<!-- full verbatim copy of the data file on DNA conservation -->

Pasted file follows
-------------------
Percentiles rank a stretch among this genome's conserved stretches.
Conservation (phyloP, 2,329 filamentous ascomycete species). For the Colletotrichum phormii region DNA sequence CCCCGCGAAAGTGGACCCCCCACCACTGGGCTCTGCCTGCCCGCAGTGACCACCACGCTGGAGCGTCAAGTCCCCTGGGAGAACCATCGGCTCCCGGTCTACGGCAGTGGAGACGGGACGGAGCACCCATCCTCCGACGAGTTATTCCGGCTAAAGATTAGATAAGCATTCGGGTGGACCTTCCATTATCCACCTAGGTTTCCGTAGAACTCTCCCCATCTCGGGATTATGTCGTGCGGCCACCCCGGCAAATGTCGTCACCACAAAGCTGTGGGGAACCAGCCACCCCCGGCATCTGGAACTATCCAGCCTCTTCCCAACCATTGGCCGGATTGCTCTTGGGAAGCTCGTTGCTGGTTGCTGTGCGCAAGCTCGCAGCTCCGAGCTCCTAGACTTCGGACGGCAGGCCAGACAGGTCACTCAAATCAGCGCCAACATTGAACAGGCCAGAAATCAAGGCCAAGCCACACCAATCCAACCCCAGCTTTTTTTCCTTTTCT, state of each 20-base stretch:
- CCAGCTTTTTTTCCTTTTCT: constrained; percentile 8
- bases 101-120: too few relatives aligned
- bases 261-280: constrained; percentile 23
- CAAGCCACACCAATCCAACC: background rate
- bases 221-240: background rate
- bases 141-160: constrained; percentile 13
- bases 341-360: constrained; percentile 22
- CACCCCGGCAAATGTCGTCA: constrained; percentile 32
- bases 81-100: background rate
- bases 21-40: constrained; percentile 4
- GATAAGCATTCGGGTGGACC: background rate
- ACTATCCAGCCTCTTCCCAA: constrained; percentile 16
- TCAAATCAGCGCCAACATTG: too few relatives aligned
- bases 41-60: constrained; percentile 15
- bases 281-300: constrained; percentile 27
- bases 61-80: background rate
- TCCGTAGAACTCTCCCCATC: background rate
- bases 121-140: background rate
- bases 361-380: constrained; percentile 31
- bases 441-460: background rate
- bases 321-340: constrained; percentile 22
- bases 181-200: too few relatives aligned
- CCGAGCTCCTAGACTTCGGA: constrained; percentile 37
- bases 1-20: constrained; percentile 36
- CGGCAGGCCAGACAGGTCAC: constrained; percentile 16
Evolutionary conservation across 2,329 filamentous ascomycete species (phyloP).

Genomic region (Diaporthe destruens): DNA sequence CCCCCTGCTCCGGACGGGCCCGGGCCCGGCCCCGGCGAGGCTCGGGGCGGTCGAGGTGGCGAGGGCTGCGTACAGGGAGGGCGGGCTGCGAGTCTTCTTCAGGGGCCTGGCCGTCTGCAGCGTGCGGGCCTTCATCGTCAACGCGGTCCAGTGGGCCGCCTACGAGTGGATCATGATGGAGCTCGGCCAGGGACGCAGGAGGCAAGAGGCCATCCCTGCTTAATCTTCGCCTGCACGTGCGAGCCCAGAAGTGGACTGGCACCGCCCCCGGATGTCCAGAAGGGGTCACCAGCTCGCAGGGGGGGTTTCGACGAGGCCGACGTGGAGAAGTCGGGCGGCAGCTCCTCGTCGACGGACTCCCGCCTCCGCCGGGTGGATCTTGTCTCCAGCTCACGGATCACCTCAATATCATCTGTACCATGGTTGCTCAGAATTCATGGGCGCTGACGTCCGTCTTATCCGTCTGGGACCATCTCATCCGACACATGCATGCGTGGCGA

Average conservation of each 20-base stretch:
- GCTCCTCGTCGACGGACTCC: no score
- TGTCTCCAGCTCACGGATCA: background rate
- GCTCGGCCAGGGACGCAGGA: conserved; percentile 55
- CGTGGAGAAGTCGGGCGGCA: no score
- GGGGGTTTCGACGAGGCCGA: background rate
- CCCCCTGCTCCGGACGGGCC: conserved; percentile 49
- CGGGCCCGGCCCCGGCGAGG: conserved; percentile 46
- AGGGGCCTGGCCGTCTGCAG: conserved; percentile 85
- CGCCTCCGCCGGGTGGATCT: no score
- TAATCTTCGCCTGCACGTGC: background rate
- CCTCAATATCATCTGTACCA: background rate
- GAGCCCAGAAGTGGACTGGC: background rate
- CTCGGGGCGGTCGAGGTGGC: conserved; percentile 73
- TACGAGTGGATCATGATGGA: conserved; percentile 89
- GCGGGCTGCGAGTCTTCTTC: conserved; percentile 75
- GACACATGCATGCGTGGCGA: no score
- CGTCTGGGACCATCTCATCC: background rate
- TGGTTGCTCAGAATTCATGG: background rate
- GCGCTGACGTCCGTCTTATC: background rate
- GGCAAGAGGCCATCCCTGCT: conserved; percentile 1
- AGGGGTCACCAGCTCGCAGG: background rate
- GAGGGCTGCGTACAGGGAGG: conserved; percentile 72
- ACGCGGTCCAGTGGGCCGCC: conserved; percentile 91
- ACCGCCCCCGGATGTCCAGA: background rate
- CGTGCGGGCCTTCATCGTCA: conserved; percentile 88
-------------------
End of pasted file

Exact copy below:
Percentiles rank a stretch among this genome's conserved stretches.
Conservation (phyloP, 2,329 filamentous ascomycete species). For the Colletotrichum phormii region DNA sequence CCCCGCGAAAGTGGACCCCCCACCACTGGGCTCTGCCTGCCCGCAGTGACCACCACGCTGGAGCGTCAAGTCCCCTGGGAGAACCATCGGCTCCCGGTCTACGGCAGTGGAGACGGGACGGAGCACCCATCCTCCGACGAGTTATTCCGGCTAAAGATTAGATAAGCATTCGGGTGGACCTTCCATTATCCACCTAGGTTTCCGTAGAACTCTCCCCATCTCGGGATTATGTCGTGCGGCCACCCCGGCAAATGTCGTCACCACAAAGCTGTGGGGAACCAGCCACCCCCGGCATCTGGAACTATCCAGCCTCTTCCCAACCATTGGCCGGATTGCTCTTGGGAAGCTCGTTGCTGGTTGCTGTGCGCAAGCTCGCAGCTCCGAGCTCCTAGACTTCGGACGGCAGGCCAGACAGGTCACTCAAATCAGCGCCAACATTGAACAGGCCAGAAATCAAGGCCAAGCCACACCAATCCAACCCCAGCTTTTTTTCCTTTTCT, state of each 20-base stretch:
- CCAGCTTTTTTTCCTTTTCT: constrained; percentile 8
- bases 101-120: too few relatives aligned
- bases 261-280: constrained; percentile 23
- CAAGCCACACCAATCCAACC: background rate
- bases 221-240: background rate
- bases 141-160: constrained; percentile 13
- bases 341-360: constrained; percentile 22
- CACCCCGGCAAATGTCGTCA: constrained; percentile 32
- bases 81-100: background rate
- bases 21-40: constrained; percentile 4
- GATAAGCATTCGGGTGGACC: background rate
- ACTATCCAGCCTCTTCCCAA: constrained; percentile 16
- TCAAATCAGCGCCAACATTG: too few relatives aligned
- bases 41-60: constrained; percentile 15
- bases 281-300: constrained; percentile 27
- bases 61-80: background rate
- TCCGTAGAACTCTCCCCATC: background rate
- bases 121-140: background rate
- bases 361-380: constrained; percentile 31
- bases 441-460: background rate
- bases 321-340: constrained; percentile 22
- bases 181-200: too few relatives aligned
- CCGAGCTCCTAGACTTCGGA: constrained; percentile 37
- bases 1-20: constrained; percentile 36
- CGGCAGGCCAGACAGGTCAC: constrained; percentile 16
Evolutionary conservation across 2,329 filamentous ascomycete species (phyloP).

Genomic region (Diaporthe destruens): DNA sequence CCCCCTGCTCCGGACGGGCCCGGGCCCGGCCCCGGCGAGGCTCGGGGCGGTCGAGGTGGCGAGGGCTGCGTACAGGGAGGGCGGGCTGCGAGTCTTCTTCAGGGGCCTGGCCGTCTGCAGCGTGCGGGCCTTCATCGTCAACGCGGTCCAGTGGGCCGCCTACGAGTGGATCATGATGGAGCTCGGCCAGGGACGCAGGAGGCAAGAGGCCATCCCTGCTTAATCTTCGCCTGCACGTGCGAGCCCAGAAGTGGACTGGCACCGCCCCCGGATGTCCAGAAGGGGTCACCAGCTCGCAGGGGGGGTTTCGACGAGGCCGACGTGGAGAAGTCGGGCGGCAGCTCCTCGTCGACGGACTCCCGCCTCCGCCGGGTGGATCTTGTCTCCAGCTCACGGATCACCTCAATATCATCTGTACCATGGTTGCTCAGAATTCATGGGCGCTGACGTCCGTCTTATCCGTCTGGGACCATCTCATCCGACACATGCATGCGTGGCGA

Average conservation of each 20-base stretch:
- GCTCCTCGTCGACGGACTCC: no score
- TGTCTCCAGCTCACGGATCA: background rate
- GCTCGGCCAGGGACGCAGGA: conserved; percentile 55
- CGTGGAGAAGTCGGGCGGCA: no score
- GGGGGTTTCGACGAGGCCGA: background rate
- CCCCCTGCTCCGGACGGGCC: conserved; percentile 49
- CGGGCCCGGCCCCGGCGAGG: conserved; percentile 46
- AGGGGCCTGGCCGTCTGCAG: conserved; percentile 85
- CGCCTCCGCCGGGTGGATCT: no score
- TAATCTTCGCCTGCACGTGC: background rate
- CCTCAATATCATCTGTACCA: background rate
- GAGCCCAGAAGTGGACTGGC: background rate
- CTCGGGGCGGTCGAGGTGGC: conserved; percentile 73
- TACGAGTGGATCATGATGGA: conserved; percentile 89
- GCGGGCTGCGAGTCTTCTTC: conserved; percentile 75
- GACACATGCATGCGTGGCGA: no score
- CGTCTGGGACCATCTCATCC: background rate
- TGGTTGCTCAGAATTCATGG: background rate
- GCGCTGACGTCCGTCTTATC: background rate
- GGCAAGAGGCCATCCCTGCT: conserved; percentile 1
- AGGGGTCACCAGCTCGCAGG: background rate
- GAGGGCTGCGTACAGGGAGG: conserved; percentile 72
- ACGCGGTCCAGTGGGCCGCC: conserved; percentile 91
- ACCGCCCCCGGATGTCCAGA: background rate
- CGTGCGGGCCTTCATCGTCA: conserved; percentile 88